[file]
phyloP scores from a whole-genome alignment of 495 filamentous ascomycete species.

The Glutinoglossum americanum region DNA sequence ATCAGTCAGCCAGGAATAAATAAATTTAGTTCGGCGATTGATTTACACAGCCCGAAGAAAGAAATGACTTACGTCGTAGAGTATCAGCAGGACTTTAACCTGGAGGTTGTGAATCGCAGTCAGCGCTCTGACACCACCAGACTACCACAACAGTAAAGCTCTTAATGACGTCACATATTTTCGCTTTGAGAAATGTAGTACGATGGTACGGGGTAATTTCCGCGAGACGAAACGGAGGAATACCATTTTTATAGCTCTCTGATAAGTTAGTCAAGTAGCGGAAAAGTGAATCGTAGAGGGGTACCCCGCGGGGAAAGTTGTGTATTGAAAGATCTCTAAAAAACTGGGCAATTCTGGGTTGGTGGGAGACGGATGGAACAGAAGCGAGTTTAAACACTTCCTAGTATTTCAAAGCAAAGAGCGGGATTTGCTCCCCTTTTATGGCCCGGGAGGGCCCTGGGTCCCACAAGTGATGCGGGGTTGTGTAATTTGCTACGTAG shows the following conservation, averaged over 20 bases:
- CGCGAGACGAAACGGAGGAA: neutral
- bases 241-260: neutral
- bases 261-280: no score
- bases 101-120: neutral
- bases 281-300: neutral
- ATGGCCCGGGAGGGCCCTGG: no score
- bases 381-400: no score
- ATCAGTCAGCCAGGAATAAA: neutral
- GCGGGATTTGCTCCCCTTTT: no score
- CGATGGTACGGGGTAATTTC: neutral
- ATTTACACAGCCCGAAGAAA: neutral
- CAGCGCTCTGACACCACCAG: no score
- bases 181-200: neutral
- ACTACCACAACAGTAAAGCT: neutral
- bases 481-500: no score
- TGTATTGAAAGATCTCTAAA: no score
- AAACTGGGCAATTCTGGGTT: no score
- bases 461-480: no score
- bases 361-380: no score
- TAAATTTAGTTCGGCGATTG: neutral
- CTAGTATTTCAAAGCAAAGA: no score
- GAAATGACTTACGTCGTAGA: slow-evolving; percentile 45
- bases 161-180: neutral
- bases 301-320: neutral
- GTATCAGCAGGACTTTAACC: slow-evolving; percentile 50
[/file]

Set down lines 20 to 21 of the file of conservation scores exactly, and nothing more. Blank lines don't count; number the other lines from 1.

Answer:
- bases 461-480: no score
- bases 361-380: no score